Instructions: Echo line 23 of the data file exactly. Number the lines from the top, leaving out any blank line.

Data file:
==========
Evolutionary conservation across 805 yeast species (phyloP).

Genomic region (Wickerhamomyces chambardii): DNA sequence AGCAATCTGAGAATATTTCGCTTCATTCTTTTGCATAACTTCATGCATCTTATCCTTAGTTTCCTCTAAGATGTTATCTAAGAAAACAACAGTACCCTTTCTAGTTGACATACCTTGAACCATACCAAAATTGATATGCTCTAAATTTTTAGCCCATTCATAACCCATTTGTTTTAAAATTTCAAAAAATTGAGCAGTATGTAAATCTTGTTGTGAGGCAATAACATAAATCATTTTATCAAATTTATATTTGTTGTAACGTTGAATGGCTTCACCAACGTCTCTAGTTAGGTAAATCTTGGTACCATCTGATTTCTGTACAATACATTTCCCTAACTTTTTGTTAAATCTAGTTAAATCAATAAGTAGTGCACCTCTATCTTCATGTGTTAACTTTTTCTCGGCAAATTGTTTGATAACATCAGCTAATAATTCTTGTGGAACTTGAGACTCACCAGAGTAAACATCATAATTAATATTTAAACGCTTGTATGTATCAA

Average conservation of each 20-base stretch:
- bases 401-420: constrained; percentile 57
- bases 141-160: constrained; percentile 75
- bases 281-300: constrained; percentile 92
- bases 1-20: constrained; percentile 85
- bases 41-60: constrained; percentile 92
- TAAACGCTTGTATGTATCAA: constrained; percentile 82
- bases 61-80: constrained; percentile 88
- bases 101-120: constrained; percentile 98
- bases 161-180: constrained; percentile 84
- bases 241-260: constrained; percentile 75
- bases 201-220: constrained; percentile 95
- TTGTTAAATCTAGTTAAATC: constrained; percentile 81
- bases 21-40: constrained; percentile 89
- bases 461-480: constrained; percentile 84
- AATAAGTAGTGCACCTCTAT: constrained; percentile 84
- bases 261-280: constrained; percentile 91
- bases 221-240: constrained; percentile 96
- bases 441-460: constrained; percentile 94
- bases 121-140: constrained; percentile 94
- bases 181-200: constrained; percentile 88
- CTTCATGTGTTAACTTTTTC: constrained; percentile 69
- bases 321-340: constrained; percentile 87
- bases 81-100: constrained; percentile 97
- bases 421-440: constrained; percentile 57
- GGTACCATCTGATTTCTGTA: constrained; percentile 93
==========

- bases 181-200: constrained; percentile 88